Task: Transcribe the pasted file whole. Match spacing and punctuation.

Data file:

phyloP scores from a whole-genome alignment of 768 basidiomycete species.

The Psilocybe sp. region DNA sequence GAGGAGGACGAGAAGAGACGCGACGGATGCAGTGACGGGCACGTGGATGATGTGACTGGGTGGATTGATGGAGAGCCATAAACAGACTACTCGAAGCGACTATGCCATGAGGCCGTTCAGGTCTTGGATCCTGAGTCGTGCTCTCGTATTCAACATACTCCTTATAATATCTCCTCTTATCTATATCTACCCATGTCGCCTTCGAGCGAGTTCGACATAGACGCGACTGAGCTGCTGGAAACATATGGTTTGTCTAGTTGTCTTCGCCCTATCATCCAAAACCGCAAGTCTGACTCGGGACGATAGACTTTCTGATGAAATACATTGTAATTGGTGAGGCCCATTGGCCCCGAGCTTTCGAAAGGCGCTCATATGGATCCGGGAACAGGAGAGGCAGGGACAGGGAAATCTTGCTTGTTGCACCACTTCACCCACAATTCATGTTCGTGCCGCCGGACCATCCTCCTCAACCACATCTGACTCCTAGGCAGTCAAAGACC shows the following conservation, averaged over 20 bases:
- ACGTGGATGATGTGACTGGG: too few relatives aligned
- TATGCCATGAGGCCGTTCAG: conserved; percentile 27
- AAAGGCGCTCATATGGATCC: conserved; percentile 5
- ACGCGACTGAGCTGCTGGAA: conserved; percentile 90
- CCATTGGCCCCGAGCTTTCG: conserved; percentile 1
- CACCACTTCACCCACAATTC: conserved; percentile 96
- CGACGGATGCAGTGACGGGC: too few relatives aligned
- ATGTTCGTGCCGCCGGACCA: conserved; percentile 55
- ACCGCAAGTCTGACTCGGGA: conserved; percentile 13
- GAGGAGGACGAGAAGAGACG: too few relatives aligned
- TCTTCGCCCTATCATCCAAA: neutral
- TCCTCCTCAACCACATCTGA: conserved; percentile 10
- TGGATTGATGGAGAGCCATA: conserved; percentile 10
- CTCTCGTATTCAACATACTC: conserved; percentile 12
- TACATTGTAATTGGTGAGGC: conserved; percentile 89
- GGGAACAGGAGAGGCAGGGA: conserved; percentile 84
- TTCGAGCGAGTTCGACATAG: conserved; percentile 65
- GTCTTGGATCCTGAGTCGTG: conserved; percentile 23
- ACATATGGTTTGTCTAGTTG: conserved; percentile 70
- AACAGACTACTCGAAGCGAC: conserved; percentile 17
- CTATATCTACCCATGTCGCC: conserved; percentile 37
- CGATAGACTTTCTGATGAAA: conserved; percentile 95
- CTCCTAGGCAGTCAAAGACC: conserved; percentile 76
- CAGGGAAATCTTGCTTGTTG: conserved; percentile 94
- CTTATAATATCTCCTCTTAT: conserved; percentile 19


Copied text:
phyloP scores from a whole-genome alignment of 768 basidiomycete species.

The Psilocybe sp. region DNA sequence GAGGAGGACGAGAAGAGACGCGACGGATGCAGTGACGGGCACGTGGATGATGTGACTGGGTGGATTGATGGAGAGCCATAAACAGACTACTCGAAGCGACTATGCCATGAGGCCGTTCAGGTCTTGGATCCTGAGTCGTGCTCTCGTATTCAACATACTCCTTATAATATCTCCTCTTATCTATATCTACCCATGTCGCCTTCGAGCGAGTTCGACATAGACGCGACTGAGCTGCTGGAAACATATGGTTTGTCTAGTTGTCTTCGCCCTATCATCCAAAACCGCAAGTCTGACTCGGGACGATAGACTTTCTGATGAAATACATTGTAATTGGTGAGGCCCATTGGCCCCGAGCTTTCGAAAGGCGCTCATATGGATCCGGGAACAGGAGAGGCAGGGACAGGGAAATCTTGCTTGTTGCACCACTTCACCCACAATTCATGTTCGTGCCGCCGGACCATCCTCCTCAACCACATCTGACTCCTAGGCAGTCAAAGACC shows the following conservation, averaged over 20 bases:
- ACGTGGATGATGTGACTGGG: too few relatives aligned
- TATGCCATGAGGCCGTTCAG: conserved; percentile 27
- AAAGGCGCTCATATGGATCC: conserved; percentile 5
- ACGCGACTGAGCTGCTGGAA: conserved; percentile 90
- CCATTGGCCCCGAGCTTTCG: conserved; percentile 1
- CACCACTTCACCCACAATTC: conserved; percentile 96
- CGACGGATGCAGTGACGGGC: too few relatives aligned
- ATGTTCGTGCCGCCGGACCA: conserved; percentile 55
- ACCGCAAGTCTGACTCGGGA: conserved; percentile 13
- GAGGAGGACGAGAAGAGACG: too few relatives aligned
- TCTTCGCCCTATCATCCAAA: neutral
- TCCTCCTCAACCACATCTGA: conserved; percentile 10
- TGGATTGATGGAGAGCCATA: conserved; percentile 10
- CTCTCGTATTCAACATACTC: conserved; percentile 12
- TACATTGTAATTGGTGAGGC: conserved; percentile 89
- GGGAACAGGAGAGGCAGGGA: conserved; percentile 84
- TTCGAGCGAGTTCGACATAG: conserved; percentile 65
- GTCTTGGATCCTGAGTCGTG: conserved; percentile 23
- ACATATGGTTTGTCTAGTTG: conserved; percentile 70
- AACAGACTACTCGAAGCGAC: conserved; percentile 17
- CTATATCTACCCATGTCGCC: conserved; percentile 37
- CGATAGACTTTCTGATGAAA: conserved; percentile 95
- CTCCTAGGCAGTCAAAGACC: conserved; percentile 76
- CAGGGAAATCTTGCTTGTTG: conserved; percentile 94
- CTTATAATATCTCCTCTTAT: conserved; percentile 19